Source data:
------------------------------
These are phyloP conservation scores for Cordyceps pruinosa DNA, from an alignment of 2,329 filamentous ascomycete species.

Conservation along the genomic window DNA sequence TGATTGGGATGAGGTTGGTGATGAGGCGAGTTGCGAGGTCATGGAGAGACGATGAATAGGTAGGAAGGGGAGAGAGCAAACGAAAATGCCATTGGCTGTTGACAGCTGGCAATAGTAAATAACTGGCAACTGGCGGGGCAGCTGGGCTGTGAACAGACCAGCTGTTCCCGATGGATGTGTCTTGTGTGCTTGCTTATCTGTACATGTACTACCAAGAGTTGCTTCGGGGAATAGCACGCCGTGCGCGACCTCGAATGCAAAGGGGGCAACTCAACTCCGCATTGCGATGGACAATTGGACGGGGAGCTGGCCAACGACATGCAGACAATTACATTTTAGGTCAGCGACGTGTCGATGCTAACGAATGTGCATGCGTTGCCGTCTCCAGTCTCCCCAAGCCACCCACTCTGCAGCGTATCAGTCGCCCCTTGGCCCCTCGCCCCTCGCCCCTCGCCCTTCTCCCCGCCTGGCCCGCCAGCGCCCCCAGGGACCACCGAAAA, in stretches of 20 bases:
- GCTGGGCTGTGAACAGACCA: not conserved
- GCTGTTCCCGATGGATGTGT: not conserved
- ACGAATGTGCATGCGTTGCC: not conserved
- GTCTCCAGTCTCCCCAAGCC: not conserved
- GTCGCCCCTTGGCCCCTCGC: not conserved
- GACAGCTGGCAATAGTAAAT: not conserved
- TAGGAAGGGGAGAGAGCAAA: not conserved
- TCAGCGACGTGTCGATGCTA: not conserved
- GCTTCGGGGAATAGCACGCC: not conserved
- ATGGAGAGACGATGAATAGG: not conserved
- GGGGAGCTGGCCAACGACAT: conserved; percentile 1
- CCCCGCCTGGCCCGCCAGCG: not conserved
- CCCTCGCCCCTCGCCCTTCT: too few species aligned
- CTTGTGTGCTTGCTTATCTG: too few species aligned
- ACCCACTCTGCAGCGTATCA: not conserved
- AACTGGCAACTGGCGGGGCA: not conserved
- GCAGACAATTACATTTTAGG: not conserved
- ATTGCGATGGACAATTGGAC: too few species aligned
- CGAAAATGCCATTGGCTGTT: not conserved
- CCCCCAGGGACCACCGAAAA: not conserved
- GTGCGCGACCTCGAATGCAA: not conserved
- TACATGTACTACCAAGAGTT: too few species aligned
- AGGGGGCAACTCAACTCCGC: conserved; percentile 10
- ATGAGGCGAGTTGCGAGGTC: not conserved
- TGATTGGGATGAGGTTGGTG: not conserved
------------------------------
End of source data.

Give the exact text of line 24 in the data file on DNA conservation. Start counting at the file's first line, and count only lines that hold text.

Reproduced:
- TACATGTACTACCAAGAGTT: too few species aligned